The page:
US Secretary of State John Kerry called up Afghanistan President Ashraf Ghani and CEO Abdullah Abdullah in a bid to douse the simmering tension between the two Afghan leaders and save the Unity government formed as a result of his intervention and mediation two years ago.
"The Secretary spoke with both President Ghani and Chief Executive Abdullah just this morning about the importance of continuing to move forward with the political and economic reforms that they're trying to enact and that all those reforms," State Department spokesman John Kirby said.
"We understand that they are hard to come by, will be key to try to get to that kind of future in Afghanistan," Kirby told reporters amidst reports of sharp differences between Ghani and Abdullah.
Last week, Abdullah lashed out at Ghani saying that the latter was unfit for the office he holds. Ghani and Abdullah came to power two years ago after a deal for a Unity government was hammered by Kerry following a disputed election in 2014.
Kerry made several trips to Afghanistan but spent quite amount of his time and energy in negotiating the agreement between Ghani and Abdullah, in the absence of which many fear the country would have collapsed into chaos.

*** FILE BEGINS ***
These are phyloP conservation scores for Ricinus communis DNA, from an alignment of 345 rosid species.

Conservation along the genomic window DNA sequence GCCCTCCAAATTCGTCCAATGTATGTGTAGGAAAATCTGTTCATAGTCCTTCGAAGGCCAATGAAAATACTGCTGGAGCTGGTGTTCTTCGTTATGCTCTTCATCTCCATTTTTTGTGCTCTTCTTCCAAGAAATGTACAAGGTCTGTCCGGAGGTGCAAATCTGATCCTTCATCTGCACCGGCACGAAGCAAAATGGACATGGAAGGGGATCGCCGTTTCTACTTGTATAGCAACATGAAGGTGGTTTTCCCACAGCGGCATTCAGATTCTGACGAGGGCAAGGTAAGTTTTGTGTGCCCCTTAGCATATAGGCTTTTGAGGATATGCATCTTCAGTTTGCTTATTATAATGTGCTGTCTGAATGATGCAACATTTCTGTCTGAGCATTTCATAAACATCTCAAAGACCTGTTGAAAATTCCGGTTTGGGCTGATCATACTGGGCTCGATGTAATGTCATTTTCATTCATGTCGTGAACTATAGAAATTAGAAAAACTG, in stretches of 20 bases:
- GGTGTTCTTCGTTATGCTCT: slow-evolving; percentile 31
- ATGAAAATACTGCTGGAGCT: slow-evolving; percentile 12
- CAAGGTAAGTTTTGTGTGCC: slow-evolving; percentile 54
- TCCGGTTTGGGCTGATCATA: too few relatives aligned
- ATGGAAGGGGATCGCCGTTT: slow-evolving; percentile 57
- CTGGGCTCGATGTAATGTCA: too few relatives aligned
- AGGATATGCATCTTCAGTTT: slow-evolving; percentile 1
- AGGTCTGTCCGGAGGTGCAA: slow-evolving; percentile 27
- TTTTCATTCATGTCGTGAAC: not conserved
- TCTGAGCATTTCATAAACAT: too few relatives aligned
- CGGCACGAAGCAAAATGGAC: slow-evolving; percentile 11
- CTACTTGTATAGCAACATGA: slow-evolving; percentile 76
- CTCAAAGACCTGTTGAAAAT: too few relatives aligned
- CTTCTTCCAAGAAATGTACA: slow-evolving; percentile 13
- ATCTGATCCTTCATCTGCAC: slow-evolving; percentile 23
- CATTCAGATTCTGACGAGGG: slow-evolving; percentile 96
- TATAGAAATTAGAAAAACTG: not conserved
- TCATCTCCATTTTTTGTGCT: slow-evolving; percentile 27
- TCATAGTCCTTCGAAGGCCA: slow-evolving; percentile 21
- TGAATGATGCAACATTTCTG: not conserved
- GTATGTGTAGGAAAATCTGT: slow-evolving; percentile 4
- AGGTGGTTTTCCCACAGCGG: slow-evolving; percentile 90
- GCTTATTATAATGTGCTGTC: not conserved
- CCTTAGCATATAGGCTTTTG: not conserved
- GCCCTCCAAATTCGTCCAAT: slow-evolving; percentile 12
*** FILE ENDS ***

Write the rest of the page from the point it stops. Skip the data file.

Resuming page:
The differences between Abdullah and Ghani coming out in open might have an adverse impact on Afghanistan.
The State Department says it wants the government to continue to complete its full term of five years.
However, a State Department official conceded they were not fully confident given the sharp exchange of words between the two camps of the Afghan government.
In a speech last Thursday, Abdullah said Ghani was unfit to govern the country because he has failed to work collaboratively and implement pledges of introducing electoral reforms. "You don't have time to see your chief executive one-on-one for even an hour or two over a period of three months," Abdullah said.
"Unfortunately, statements made by his excellency Abdullah Abdullah on Thursday were in contradiction to the spirit and morale of the governance," said a spokesman of Ghani a day after.
Kerry's phone call to Ghani and Abdullah is seen in this context.
The State Department did not say if the calls were made separately or he talked to them in a conference call.